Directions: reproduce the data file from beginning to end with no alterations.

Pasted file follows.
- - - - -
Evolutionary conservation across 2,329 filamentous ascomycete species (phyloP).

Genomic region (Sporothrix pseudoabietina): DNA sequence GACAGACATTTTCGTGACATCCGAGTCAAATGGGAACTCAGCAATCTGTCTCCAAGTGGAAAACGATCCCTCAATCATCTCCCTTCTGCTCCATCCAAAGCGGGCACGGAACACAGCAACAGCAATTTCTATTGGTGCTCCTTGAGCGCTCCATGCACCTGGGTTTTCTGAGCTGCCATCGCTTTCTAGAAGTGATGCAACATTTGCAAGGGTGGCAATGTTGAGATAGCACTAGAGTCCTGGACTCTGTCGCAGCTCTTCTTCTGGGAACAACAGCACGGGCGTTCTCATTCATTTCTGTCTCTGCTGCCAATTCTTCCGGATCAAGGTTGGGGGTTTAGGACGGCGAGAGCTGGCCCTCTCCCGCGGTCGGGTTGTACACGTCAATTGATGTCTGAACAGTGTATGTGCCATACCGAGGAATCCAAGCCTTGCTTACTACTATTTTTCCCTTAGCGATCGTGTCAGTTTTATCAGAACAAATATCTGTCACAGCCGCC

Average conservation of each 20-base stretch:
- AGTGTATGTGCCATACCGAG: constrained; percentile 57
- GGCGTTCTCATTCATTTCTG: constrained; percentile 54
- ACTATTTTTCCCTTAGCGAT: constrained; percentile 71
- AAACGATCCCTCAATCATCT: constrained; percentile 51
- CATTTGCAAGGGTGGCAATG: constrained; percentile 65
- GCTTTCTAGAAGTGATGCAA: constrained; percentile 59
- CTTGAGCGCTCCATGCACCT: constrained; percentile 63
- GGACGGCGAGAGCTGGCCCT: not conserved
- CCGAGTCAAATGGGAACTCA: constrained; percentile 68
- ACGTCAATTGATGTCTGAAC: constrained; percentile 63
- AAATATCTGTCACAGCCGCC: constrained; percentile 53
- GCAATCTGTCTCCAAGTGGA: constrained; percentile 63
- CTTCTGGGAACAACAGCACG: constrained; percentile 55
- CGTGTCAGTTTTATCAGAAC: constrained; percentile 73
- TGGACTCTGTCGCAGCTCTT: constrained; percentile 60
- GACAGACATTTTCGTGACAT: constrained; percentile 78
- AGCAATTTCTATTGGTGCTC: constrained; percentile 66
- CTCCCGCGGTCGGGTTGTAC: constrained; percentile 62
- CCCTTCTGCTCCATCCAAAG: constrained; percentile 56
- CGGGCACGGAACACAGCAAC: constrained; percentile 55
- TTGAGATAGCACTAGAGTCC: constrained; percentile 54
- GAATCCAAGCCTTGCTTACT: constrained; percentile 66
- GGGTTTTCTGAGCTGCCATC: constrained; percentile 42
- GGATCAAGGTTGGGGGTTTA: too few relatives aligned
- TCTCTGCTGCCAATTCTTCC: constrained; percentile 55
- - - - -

Evolutionary conservation across 2,329 filamentous ascomycete species (phyloP).

Genomic region (Sporothrix pseudoabietina): DNA sequence GACAGACATTTTCGTGACATCCGAGTCAAATGGGAACTCAGCAATCTGTCTCCAAGTGGAAAACGATCCCTCAATCATCTCCCTTCTGCTCCATCCAAAGCGGGCACGGAACACAGCAACAGCAATTTCTATTGGTGCTCCTTGAGCGCTCCATGCACCTGGGTTTTCTGAGCTGCCATCGCTTTCTAGAAGTGATGCAACATTTGCAAGGGTGGCAATGTTGAGATAGCACTAGAGTCCTGGACTCTGTCGCAGCTCTTCTTCTGGGAACAACAGCACGGGCGTTCTCATTCATTTCTGTCTCTGCTGCCAATTCTTCCGGATCAAGGTTGGGGGTTTAGGACGGCGAGAGCTGGCCCTCTCCCGCGGTCGGGTTGTACACGTCAATTGATGTCTGAACAGTGTATGTGCCATACCGAGGAATCCAAGCCTTGCTTACTACTATTTTTCCCTTAGCGATCGTGTCAGTTTTATCAGAACAAATATCTGTCACAGCCGCC

Average conservation of each 20-base stretch:
- AGTGTATGTGCCATACCGAG: constrained; percentile 57
- GGCGTTCTCATTCATTTCTG: constrained; percentile 54
- ACTATTTTTCCCTTAGCGAT: constrained; percentile 71
- AAACGATCCCTCAATCATCT: constrained; percentile 51
- CATTTGCAAGGGTGGCAATG: constrained; percentile 65
- GCTTTCTAGAAGTGATGCAA: constrained; percentile 59
- CTTGAGCGCTCCATGCACCT: constrained; percentile 63
- GGACGGCGAGAGCTGGCCCT: not conserved
- CCGAGTCAAATGGGAACTCA: constrained; percentile 68
- ACGTCAATTGATGTCTGAAC: constrained; percentile 63
- AAATATCTGTCACAGCCGCC: constrained; percentile 53
- GCAATCTGTCTCCAAGTGGA: constrained; percentile 63
- CTTCTGGGAACAACAGCACG: constrained; percentile 55
- CGTGTCAGTTTTATCAGAAC: constrained; percentile 73
- TGGACTCTGTCGCAGCTCTT: constrained; percentile 60
- GACAGACATTTTCGTGACAT: constrained; percentile 78
- AGCAATTTCTATTGGTGCTC: constrained; percentile 66
- CTCCCGCGGTCGGGTTGTAC: constrained; percentile 62
- CCCTTCTGCTCCATCCAAAG: constrained; percentile 56
- CGGGCACGGAACACAGCAAC: constrained; percentile 55
- TTGAGATAGCACTAGAGTCC: constrained; percentile 54
- GAATCCAAGCCTTGCTTACT: constrained; percentile 66
- GGGTTTTCTGAGCTGCCATC: constrained; percentile 42
- GGATCAAGGTTGGGGGTTTA: too few relatives aligned
- TCTCTGCTGCCAATTCTTCC: constrained; percentile 55